New York Mets outfielder Roger Cedeno had an unexpectedly awesome 1999 season headlined by his stolen bases.
The best part of Roger Cedeno’s career all began in 1999 as a member of the New York Mets. Acquired via trade with the Los Angeles Dodgers, his first year with the Amazins ended up being an unexpectedly awesome one.
Enough time has gone by where I think many of us forget how Cedeno’s career played out. Prior to joining New York, he was a mostly part-time player with the Dodgers. Mostly one-dimensional with speed as his greatest asset, he didn’t take over running until the 1999 season in orange and blue.
After a .242/.317/.321 season over a career-best 271 plate appearances, Cedeno found himself playing often for the Mets in 1999. He packed in 155 games with the team and managed to step up to the plate a total of 525 times.
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Cedeno made the most of this promotion to full-timer. He slashed .313/.396/.408 for the Mets. I don’t think anyone saw this year coming from his bat.
Although the batting average and OBP were great, those totals don’t come close to matching what Cedeno did on the base paths. Maybe sharing a locker room with Rickey Henderson helped. Whatever it was, Cedeno ran wild and stole 66 bases.
Still, there’s something remarkable about what Cedeno did in 1999. After parts of four big league seasons, he joined the Mets with only 23 stolen bases.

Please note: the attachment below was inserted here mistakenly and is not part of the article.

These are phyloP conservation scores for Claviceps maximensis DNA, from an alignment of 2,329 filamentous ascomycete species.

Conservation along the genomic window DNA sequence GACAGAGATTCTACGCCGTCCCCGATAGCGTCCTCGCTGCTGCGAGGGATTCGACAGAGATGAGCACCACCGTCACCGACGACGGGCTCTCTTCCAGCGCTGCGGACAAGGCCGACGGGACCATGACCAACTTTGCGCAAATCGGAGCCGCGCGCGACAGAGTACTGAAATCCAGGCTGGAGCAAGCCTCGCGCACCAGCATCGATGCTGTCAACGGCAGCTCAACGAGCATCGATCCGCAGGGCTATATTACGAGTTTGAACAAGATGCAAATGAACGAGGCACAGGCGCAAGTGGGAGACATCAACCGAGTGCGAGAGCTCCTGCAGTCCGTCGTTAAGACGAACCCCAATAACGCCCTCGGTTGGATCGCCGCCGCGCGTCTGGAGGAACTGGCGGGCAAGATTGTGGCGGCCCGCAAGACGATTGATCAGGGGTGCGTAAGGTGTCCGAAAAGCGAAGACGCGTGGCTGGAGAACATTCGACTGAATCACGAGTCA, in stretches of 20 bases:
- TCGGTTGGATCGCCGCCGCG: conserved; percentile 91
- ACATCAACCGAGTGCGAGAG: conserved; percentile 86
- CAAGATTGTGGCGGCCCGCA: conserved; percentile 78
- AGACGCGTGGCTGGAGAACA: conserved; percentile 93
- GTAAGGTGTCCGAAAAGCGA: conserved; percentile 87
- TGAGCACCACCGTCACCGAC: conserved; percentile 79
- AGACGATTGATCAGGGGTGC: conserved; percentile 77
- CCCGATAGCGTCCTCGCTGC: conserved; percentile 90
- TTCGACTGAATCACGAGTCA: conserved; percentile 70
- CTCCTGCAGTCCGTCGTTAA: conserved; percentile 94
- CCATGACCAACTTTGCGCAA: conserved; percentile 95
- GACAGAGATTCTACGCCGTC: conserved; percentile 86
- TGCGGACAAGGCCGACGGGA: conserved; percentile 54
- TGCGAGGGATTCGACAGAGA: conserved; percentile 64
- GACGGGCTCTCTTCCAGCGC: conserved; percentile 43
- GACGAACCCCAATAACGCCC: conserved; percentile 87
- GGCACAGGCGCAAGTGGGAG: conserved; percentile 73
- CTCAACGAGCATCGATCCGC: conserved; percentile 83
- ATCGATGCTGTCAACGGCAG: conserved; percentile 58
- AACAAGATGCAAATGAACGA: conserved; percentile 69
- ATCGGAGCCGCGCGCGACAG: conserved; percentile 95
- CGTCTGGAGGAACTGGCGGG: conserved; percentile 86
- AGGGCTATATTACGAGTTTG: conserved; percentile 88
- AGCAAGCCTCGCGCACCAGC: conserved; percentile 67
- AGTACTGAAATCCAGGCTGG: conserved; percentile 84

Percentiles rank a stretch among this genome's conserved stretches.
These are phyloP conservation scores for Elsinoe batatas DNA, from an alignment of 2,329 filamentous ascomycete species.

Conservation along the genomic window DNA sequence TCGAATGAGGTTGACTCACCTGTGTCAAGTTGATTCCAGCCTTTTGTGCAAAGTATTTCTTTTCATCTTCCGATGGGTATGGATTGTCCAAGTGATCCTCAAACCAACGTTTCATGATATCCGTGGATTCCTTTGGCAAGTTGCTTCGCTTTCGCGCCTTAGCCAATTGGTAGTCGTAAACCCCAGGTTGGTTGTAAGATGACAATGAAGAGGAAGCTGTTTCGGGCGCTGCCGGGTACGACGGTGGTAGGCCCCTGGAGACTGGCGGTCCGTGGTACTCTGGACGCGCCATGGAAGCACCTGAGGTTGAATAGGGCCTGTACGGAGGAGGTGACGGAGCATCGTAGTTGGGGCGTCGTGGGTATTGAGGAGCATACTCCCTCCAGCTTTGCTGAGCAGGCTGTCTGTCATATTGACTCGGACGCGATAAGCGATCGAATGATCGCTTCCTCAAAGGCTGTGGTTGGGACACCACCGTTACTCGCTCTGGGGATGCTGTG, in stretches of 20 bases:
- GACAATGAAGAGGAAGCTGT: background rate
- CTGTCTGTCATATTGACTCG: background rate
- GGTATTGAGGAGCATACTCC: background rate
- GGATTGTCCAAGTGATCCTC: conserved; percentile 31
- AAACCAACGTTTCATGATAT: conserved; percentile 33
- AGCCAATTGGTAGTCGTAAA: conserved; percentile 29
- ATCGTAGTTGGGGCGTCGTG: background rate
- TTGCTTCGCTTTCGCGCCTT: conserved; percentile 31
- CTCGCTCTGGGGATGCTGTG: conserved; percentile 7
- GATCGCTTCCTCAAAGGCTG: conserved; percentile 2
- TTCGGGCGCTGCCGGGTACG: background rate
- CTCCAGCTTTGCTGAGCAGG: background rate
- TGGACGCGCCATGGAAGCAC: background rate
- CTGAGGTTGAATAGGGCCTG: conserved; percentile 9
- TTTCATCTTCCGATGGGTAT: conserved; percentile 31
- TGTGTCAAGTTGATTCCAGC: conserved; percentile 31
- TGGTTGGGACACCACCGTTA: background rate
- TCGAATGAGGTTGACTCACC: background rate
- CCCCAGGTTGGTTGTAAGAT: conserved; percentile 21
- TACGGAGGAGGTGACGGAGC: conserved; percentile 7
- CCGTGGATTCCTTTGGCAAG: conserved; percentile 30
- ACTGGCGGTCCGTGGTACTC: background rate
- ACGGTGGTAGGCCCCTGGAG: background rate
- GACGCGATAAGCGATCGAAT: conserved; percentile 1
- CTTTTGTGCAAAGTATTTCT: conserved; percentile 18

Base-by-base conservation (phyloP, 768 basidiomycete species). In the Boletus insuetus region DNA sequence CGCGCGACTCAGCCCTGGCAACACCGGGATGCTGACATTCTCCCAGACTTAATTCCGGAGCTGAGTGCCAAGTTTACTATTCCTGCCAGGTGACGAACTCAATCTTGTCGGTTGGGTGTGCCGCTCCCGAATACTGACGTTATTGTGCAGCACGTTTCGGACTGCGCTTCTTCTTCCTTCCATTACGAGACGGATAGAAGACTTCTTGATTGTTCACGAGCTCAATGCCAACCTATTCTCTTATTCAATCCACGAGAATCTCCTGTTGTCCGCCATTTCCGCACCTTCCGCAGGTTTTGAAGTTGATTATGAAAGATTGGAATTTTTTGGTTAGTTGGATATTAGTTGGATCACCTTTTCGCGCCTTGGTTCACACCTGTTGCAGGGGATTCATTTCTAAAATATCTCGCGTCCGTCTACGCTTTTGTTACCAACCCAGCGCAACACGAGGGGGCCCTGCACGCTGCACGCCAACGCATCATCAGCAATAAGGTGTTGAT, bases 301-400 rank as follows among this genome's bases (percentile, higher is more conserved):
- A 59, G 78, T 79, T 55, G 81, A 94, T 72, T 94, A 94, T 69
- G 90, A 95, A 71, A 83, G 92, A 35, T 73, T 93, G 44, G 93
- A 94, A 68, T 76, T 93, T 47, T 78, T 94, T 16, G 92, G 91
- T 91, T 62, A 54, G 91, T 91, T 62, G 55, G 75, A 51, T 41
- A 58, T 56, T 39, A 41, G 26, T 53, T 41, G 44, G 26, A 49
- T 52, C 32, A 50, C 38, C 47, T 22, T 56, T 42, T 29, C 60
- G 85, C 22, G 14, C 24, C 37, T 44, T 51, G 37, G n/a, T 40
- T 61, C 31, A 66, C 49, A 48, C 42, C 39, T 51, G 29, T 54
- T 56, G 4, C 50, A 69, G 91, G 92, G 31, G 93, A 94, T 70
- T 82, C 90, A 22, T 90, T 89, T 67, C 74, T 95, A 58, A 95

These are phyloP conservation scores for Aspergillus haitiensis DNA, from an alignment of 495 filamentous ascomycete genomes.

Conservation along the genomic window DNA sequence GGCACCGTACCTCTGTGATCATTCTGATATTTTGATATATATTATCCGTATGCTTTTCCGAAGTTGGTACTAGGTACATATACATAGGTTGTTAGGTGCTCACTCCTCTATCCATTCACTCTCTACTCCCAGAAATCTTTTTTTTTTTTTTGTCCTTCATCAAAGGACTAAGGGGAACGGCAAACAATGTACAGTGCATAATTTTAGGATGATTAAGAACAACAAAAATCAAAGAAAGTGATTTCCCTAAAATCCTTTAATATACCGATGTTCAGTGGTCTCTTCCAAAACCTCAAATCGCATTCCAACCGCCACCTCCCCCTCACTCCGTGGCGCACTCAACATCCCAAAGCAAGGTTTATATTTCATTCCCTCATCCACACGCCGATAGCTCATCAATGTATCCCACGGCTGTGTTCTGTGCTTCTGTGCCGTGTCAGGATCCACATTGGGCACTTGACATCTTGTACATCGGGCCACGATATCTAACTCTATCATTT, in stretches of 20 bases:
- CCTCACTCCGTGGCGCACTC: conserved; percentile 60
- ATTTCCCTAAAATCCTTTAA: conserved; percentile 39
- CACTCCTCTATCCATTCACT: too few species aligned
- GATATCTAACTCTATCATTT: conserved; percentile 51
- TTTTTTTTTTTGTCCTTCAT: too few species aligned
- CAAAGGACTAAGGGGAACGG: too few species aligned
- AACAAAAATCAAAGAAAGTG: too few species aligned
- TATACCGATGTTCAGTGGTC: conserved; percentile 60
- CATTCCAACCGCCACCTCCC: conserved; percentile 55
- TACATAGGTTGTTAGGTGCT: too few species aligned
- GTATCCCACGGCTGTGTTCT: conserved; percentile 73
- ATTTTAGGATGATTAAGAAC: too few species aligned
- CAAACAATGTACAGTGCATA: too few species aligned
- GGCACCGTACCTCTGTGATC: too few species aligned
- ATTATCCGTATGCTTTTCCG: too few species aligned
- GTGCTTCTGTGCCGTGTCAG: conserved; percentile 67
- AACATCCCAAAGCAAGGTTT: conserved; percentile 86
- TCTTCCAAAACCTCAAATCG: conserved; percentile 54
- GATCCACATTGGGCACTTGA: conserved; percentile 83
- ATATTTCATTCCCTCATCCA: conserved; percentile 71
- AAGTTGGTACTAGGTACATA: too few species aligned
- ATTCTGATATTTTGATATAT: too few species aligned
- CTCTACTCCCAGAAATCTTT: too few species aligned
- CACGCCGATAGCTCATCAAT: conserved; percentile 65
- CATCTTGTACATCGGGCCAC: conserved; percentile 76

Cedeno did manage to continue playing the way he did with the Houston Astros in 2000 and then the Detroit Tigers in 2001. He stole 25 bases in Houston across 74 games played and 55 in 131 with the Tigers.
When he returned to the Mets via free agency for the 2002 season, the base-stealing prowess wasn’t nearly as dominant. The same is true for his bat.
Cedeno hit .260/.318/.346 in his first year with the Mets with 25 stolen bases in 562 plate appearances. In year two, he slashed .267/.320/.378 with only 14 in 527 trips to the plate.
Cedeno wasn’t the same player he was back in 1999. While still quick and dangerous on the bases, it wasn’t an attribute that set him above the rest. It certainly didn’t help that he was reaching base at a far less pace, thus eliminating many of those stolen bases opportunities.
In retrospect, Cedeno appears to be one of those young athletes who tired out quickly. His final two years with the St. Louis Cardinals included a .241/.299/.331 slash line and only 5 stolen bases in 132 games played. Minus his speed and with a diminishing bat, Cedeno’s big league career ended after his age 30 season in 2005.
One final note I would like to point out is how productive Cedeno was during the 1999 NLCS. Although this series ended with a Mets loss to the Atlanta Braves, Cedeno did a lot right. He went 6 for 12 at the plate and managed to steal a pair of bases. It wasn’t an iconic postseason series but it was still a good one we don’t really remember because of the results.
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Cedeno has no real legacy in Mets history. He no longer holds the single-season stolen base record and because his return didn’t turn out so well and came as a part of some bad Mets teams, I feel Cedeno is one of those players in franchise history with a single great season and not much else.